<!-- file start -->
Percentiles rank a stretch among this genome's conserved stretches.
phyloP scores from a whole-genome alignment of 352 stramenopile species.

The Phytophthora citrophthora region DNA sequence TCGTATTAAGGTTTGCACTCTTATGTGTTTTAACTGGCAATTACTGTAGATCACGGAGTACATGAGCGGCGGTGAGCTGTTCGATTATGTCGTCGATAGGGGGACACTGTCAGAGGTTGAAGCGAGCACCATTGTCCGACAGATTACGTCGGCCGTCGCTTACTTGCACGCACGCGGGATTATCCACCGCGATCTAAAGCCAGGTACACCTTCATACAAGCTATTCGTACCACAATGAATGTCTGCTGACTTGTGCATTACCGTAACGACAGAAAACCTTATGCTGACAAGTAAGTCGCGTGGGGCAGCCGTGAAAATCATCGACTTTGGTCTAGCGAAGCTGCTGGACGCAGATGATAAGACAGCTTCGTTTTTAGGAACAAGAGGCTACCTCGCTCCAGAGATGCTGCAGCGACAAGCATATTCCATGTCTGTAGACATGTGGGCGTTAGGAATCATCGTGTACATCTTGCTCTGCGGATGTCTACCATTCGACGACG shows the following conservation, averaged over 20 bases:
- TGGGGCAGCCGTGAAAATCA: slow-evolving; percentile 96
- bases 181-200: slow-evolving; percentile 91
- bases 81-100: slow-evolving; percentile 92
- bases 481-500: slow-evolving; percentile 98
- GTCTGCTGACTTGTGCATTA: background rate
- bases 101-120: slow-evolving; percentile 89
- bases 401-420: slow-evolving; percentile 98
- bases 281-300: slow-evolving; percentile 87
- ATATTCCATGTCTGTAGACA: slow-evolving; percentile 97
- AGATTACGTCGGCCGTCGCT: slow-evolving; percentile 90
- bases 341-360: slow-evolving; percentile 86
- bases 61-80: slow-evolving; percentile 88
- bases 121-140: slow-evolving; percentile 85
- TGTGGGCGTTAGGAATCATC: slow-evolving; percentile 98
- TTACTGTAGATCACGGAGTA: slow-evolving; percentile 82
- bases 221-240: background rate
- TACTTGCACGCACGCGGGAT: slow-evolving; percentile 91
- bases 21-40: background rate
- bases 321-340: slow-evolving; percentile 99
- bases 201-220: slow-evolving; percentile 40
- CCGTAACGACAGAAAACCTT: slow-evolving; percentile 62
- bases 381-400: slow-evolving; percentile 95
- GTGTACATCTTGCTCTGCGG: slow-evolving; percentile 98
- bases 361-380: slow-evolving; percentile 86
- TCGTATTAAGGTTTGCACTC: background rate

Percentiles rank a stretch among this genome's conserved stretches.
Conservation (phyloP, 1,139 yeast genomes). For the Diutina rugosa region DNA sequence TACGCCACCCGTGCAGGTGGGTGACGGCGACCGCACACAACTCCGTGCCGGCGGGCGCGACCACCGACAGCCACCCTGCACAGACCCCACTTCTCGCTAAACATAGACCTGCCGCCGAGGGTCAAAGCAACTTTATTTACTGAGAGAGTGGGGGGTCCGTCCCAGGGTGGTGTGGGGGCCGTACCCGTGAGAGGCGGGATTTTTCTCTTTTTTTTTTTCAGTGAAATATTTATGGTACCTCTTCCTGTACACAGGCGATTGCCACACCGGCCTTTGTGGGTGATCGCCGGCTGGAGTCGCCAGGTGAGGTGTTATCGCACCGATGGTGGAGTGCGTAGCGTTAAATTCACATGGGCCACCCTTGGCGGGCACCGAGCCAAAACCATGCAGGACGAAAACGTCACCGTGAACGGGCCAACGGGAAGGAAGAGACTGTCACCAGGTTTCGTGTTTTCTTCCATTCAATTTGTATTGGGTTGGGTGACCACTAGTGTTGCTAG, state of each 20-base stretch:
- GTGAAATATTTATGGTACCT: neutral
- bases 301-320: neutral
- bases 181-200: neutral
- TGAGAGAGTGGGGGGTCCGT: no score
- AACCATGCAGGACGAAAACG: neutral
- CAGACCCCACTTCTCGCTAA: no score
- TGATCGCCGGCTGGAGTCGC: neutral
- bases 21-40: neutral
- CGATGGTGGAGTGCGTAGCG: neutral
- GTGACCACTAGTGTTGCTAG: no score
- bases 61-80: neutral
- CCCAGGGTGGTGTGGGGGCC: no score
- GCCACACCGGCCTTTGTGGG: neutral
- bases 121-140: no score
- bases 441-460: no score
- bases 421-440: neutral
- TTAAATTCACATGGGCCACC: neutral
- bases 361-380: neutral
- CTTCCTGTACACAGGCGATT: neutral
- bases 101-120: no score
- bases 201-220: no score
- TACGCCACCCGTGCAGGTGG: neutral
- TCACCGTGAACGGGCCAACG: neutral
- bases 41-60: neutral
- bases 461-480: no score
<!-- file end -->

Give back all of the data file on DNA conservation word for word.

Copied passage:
Percentiles rank a stretch among this genome's conserved stretches.
phyloP scores from a whole-genome alignment of 352 stramenopile species.

The Phytophthora citrophthora region DNA sequence TCGTATTAAGGTTTGCACTCTTATGTGTTTTAACTGGCAATTACTGTAGATCACGGAGTACATGAGCGGCGGTGAGCTGTTCGATTATGTCGTCGATAGGGGGACACTGTCAGAGGTTGAAGCGAGCACCATTGTCCGACAGATTACGTCGGCCGTCGCTTACTTGCACGCACGCGGGATTATCCACCGCGATCTAAAGCCAGGTACACCTTCATACAAGCTATTCGTACCACAATGAATGTCTGCTGACTTGTGCATTACCGTAACGACAGAAAACCTTATGCTGACAAGTAAGTCGCGTGGGGCAGCCGTGAAAATCATCGACTTTGGTCTAGCGAAGCTGCTGGACGCAGATGATAAGACAGCTTCGTTTTTAGGAACAAGAGGCTACCTCGCTCCAGAGATGCTGCAGCGACAAGCATATTCCATGTCTGTAGACATGTGGGCGTTAGGAATCATCGTGTACATCTTGCTCTGCGGATGTCTACCATTCGACGACG shows the following conservation, averaged over 20 bases:
- TGGGGCAGCCGTGAAAATCA: slow-evolving; percentile 96
- bases 181-200: slow-evolving; percentile 91
- bases 81-100: slow-evolving; percentile 92
- bases 481-500: slow-evolving; percentile 98
- GTCTGCTGACTTGTGCATTA: background rate
- bases 101-120: slow-evolving; percentile 89
- bases 401-420: slow-evolving; percentile 98
- bases 281-300: slow-evolving; percentile 87
- ATATTCCATGTCTGTAGACA: slow-evolving; percentile 97
- AGATTACGTCGGCCGTCGCT: slow-evolving; percentile 90
- bases 341-360: slow-evolving; percentile 86
- bases 61-80: slow-evolving; percentile 88
- bases 121-140: slow-evolving; percentile 85
- TGTGGGCGTTAGGAATCATC: slow-evolving; percentile 98
- TTACTGTAGATCACGGAGTA: slow-evolving; percentile 82
- bases 221-240: background rate
- TACTTGCACGCACGCGGGAT: slow-evolving; percentile 91
- bases 21-40: background rate
- bases 321-340: slow-evolving; percentile 99
- bases 201-220: slow-evolving; percentile 40
- CCGTAACGACAGAAAACCTT: slow-evolving; percentile 62
- bases 381-400: slow-evolving; percentile 95
- GTGTACATCTTGCTCTGCGG: slow-evolving; percentile 98
- bases 361-380: slow-evolving; percentile 86
- TCGTATTAAGGTTTGCACTC: background rate

Percentiles rank a stretch among this genome's conserved stretches.
Conservation (phyloP, 1,139 yeast genomes). For the Diutina rugosa region DNA sequence TACGCCACCCGTGCAGGTGGGTGACGGCGACCGCACACAACTCCGTGCCGGCGGGCGCGACCACCGACAGCCACCCTGCACAGACCCCACTTCTCGCTAAACATAGACCTGCCGCCGAGGGTCAAAGCAACTTTATTTACTGAGAGAGTGGGGGGTCCGTCCCAGGGTGGTGTGGGGGCCGTACCCGTGAGAGGCGGGATTTTTCTCTTTTTTTTTTTCAGTGAAATATTTATGGTACCTCTTCCTGTACACAGGCGATTGCCACACCGGCCTTTGTGGGTGATCGCCGGCTGGAGTCGCCAGGTGAGGTGTTATCGCACCGATGGTGGAGTGCGTAGCGTTAAATTCACATGGGCCACCCTTGGCGGGCACCGAGCCAAAACCATGCAGGACGAAAACGTCACCGTGAACGGGCCAACGGGAAGGAAGAGACTGTCACCAGGTTTCGTGTTTTCTTCCATTCAATTTGTATTGGGTTGGGTGACCACTAGTGTTGCTAG, state of each 20-base stretch:
- GTGAAATATTTATGGTACCT: neutral
- bases 301-320: neutral
- bases 181-200: neutral
- TGAGAGAGTGGGGGGTCCGT: no score
- AACCATGCAGGACGAAAACG: neutral
- CAGACCCCACTTCTCGCTAA: no score
- TGATCGCCGGCTGGAGTCGC: neutral
- bases 21-40: neutral
- CGATGGTGGAGTGCGTAGCG: neutral
- GTGACCACTAGTGTTGCTAG: no score
- bases 61-80: neutral
- CCCAGGGTGGTGTGGGGGCC: no score
- GCCACACCGGCCTTTGTGGG: neutral
- bases 121-140: no score
- bases 441-460: no score
- bases 421-440: neutral
- TTAAATTCACATGGGCCACC: neutral
- bases 361-380: neutral
- CTTCCTGTACACAGGCGATT: neutral
- bases 101-120: no score
- bases 201-220: no score
- TACGCCACCCGTGCAGGTGG: neutral
- TCACCGTGAACGGGCCAACG: neutral
- bases 41-60: neutral
- bases 461-480: no score